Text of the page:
Nation’s oldest veteran, 108, gets an honorary degree (KTBC-Austin)
You’ll usually find the nation’s oldest veteran, Richard Overton sitting on the porch of the East Austin home he bought in 1945 for a steep $4,000. But on Thursday night, he took the stage in front of thousands at the Erwin Center to be given an honorary associates degree from Austin Community College. “I enjoyed it. I hope they keep it up, get some more, not only me, get somebody else too. Can’t find nobody as old as I am,” Overton joked. Overton spent several years in the Army during World War II, stopping in Hawaii before serving in the South Pacific. At 108, Overton is thought to be the oldest living veteran in the U.S. Having this distinction means the past couple of years have been pretty eventful for him. Texas Governor Rick Perry stopped by for a chat on the porch and on Veterans Day last year, President Obama honored him in front of thousands in D.C. “Yeah but I enjoyed it. He wants me back up there. But I haven’t been back yet. I’m just tired of going up there,” Overton said with a laugh. When asked about his longevity, Overton usually gives the same answer. “Ain’t got nothing to do with that…God got that business,” he said.

Cemetery honors vets with Christmas wreaths (Reno Gazette-Journal)
Each year, the Northern Nevada Veterans Memorial Cemetery participates in “Wreaths Across America,” a nationwide day of recognition for past veterans through the placement of Christmas wreaths at gravesites. Wreaths Across America was developed on the idea to “remember, honor, teach” by coordinating wreath laying ceremonies on a day in December in all 50 states and in other countries. For the first time, NNVMC will receive enough wreaths to cover each headstone throughout the cemetery through the donations and sponsorships of individuals and organizations. “These wreaths are entirely funded through private donations in honor of veterans and family members who are placed at the Fernley cemetery,” said Kat Miller, director of the Nevada Department of Veterans Services. “We’re honored with this outpouring of support from the community and family who want to continue to remember those who have served and are no longer with us during the holiday season.”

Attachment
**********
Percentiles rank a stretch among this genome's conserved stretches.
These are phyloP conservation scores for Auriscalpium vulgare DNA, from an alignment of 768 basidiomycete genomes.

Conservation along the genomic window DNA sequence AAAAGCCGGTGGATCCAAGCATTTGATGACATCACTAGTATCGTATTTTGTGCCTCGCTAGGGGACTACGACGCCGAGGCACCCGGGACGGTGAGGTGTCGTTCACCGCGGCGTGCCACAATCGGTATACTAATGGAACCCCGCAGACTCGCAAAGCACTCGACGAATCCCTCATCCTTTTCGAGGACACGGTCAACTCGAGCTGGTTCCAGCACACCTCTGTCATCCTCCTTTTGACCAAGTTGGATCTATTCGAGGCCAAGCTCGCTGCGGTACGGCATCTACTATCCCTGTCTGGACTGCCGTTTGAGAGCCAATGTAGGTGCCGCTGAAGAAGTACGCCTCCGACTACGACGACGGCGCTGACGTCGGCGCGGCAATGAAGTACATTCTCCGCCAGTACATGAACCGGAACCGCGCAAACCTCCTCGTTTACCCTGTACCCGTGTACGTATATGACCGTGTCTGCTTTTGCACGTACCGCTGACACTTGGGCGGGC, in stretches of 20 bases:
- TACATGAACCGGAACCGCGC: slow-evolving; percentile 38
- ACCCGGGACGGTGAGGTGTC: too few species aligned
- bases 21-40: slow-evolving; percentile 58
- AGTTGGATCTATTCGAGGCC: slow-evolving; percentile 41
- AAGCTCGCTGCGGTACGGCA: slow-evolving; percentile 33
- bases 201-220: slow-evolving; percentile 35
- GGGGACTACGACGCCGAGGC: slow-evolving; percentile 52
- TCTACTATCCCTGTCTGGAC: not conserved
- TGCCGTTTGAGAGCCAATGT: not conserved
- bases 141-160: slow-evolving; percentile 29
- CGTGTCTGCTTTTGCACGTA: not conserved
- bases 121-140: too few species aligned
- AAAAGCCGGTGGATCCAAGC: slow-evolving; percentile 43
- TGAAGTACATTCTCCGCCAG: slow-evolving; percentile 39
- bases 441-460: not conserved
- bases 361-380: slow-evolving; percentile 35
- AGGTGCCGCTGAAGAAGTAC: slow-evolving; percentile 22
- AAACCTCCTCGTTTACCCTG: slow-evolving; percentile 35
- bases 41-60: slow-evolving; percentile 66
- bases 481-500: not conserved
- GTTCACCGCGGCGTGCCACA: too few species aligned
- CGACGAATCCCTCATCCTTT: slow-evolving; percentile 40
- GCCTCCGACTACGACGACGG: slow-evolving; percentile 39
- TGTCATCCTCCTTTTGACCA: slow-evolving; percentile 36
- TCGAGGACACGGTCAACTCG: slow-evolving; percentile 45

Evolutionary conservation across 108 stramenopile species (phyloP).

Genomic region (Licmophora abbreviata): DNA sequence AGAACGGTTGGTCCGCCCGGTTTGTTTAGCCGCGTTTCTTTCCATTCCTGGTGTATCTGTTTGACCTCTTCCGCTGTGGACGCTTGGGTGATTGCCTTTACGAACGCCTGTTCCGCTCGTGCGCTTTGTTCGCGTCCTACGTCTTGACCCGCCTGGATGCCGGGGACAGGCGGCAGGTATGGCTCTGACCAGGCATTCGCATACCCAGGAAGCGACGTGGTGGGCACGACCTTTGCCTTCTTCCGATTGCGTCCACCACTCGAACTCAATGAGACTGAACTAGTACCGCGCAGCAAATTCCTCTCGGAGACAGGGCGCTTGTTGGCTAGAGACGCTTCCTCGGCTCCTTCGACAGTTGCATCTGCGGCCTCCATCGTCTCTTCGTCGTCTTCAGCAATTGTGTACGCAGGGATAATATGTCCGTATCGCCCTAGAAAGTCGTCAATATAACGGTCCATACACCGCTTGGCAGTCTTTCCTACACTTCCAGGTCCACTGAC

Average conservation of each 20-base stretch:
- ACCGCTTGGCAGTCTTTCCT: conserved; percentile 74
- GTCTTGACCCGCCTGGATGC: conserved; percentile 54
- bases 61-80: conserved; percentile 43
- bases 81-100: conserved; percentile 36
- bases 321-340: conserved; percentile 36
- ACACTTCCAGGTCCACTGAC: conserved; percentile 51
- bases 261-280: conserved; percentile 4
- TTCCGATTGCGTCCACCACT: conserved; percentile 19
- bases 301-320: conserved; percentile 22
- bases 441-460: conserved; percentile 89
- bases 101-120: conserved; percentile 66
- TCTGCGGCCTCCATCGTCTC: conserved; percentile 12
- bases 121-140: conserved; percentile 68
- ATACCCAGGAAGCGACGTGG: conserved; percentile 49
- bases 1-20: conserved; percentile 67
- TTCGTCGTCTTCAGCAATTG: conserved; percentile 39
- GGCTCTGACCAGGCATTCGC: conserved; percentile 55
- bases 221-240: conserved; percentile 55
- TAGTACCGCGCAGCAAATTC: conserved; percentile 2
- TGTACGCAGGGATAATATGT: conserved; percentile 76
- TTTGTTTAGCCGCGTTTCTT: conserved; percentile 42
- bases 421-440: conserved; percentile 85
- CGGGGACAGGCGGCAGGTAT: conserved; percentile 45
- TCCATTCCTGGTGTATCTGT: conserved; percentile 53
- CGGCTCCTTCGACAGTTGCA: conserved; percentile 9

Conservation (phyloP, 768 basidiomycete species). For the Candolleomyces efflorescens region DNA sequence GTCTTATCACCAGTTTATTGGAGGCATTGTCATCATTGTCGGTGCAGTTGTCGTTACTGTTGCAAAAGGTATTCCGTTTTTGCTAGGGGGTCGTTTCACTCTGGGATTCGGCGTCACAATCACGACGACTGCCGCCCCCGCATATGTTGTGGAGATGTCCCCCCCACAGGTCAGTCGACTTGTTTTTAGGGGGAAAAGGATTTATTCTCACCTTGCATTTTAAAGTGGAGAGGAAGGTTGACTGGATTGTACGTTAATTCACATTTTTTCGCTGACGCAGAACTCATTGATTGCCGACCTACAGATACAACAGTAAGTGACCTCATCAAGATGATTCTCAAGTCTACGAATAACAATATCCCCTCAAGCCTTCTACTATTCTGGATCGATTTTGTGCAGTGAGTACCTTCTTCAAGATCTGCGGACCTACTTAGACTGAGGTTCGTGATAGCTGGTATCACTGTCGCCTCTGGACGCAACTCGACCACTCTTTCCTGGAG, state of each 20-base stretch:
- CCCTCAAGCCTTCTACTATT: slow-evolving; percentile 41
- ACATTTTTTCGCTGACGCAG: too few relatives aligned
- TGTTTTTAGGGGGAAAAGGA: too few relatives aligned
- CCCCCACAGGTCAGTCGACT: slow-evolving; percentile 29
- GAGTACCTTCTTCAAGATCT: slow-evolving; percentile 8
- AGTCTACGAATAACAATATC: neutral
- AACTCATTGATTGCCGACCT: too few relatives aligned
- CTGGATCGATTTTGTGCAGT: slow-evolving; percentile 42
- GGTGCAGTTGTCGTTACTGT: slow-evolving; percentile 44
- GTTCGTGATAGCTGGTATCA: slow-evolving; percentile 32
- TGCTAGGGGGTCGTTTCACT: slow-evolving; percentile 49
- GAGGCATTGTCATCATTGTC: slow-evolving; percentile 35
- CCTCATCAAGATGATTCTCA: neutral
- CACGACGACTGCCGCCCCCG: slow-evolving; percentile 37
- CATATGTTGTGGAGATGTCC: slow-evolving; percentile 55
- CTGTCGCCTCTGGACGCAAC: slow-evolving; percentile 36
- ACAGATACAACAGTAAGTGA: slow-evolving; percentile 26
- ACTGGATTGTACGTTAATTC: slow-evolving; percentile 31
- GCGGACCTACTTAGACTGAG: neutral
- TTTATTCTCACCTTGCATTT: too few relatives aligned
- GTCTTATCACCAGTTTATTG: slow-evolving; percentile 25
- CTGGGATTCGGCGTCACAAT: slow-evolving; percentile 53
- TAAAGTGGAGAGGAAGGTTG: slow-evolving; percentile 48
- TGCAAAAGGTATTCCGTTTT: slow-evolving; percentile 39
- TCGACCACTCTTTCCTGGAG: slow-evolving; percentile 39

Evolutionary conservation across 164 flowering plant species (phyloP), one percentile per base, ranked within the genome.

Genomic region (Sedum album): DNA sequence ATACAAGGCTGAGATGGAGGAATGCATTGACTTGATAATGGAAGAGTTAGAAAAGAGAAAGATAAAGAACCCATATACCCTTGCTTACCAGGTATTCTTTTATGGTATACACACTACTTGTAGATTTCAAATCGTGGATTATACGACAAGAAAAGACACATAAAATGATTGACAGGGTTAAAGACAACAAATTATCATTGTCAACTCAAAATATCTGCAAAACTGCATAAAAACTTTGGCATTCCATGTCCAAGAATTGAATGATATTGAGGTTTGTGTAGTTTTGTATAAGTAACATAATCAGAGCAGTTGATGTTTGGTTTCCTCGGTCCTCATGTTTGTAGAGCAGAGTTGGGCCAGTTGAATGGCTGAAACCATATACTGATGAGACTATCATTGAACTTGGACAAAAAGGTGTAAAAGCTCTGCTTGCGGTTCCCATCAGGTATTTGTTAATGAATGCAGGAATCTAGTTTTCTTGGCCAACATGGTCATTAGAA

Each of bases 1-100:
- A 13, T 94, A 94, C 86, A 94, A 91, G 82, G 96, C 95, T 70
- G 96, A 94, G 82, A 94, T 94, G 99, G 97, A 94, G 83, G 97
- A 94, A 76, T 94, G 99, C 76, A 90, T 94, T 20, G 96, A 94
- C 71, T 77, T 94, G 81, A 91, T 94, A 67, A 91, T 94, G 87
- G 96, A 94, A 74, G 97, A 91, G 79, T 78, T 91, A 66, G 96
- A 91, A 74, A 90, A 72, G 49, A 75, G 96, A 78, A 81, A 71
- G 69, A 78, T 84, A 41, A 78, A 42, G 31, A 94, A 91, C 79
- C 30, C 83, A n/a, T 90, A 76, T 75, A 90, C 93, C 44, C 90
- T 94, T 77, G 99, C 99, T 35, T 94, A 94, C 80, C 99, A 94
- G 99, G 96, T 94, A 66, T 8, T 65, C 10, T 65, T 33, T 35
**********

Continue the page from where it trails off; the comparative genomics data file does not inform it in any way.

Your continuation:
VA helps paralyzed Alabama veteran travel to U.S. Marine Corps Ball (WBRC-Birmingham)
Imagine coming home safely after serving multiple tours of duty overseas with the U.S. Marine Corps, only to get into a car accident that leaves you paralyzed. That’s the reality for one veteran in Tuscaloosa. But thanks to an excellent support system, Sgt. Shane Strickland will not face this fight alone. At times Strickland admits he felt “forgotten” as he now communicates on his tablet. However, he is certainly not forgotten as his fellow Marines and the Tuscaloosa Veterans Affairs helped him attend the 2014 U.S. Marine Corps Birthday Ball on November 10 to celebrate the corps’ 239th birthday. Words like “outstanding, fantastic and not forgotten” are now used to describe the highly decorated soldier and his friends couldn’t have been happier to make this day possible. And Strickland looked outstanding thanks to the detail of the VA staff. “Found his shoes….found all his medals. We got some white gloves also for him to wear and we had a dress rehearsal the Thursday before the ball to make sure everything fit,” Joanne Davis, a VA nurse, said.

‘Faces of the Wall’ reaches 20,000 photos as education center gains momentum (Stars & Stripes)
Nearly a decade ago, Jim Reece and his brother Tom were talking about a high school friend who had been killed in Vietnam, and they decided to look online to see if there was any information about him on a memorial site. Jim Reece couldn’t find a page for his friend, so he decided to create one. Then he began building memorial pages for everyone from his high school who was killed in Vietnam. When he finished that, he built a page for everyone from his hometown of Wilmington, N.C. Then, for everyone from that county. Since 2005, Jim and Tom Reece and their friend Rosa King have found photos of and built memorial pages for more than 1,700 people with connections to North Carolina who were killed in Vietnam. The Reeces and King are among the volunteers scattered across the country who have been working to gather photos of every one of the 58,300 dead American servicemembers whose names are listed on the Vietnam Veterans Memorial. The photos will be a key part of an education center adjacent to the Wall in Washington, D.C. The center will include the history of the Wall, the Wall of Faces, stories recorded by veterans and an exhibit of some of the objects left by families and others since the Wall was built in 1982 (a virtual Wall of Faces is online). Organizers are raising funds for the center, hoping to hit a 2017 deadline and 2019 opening.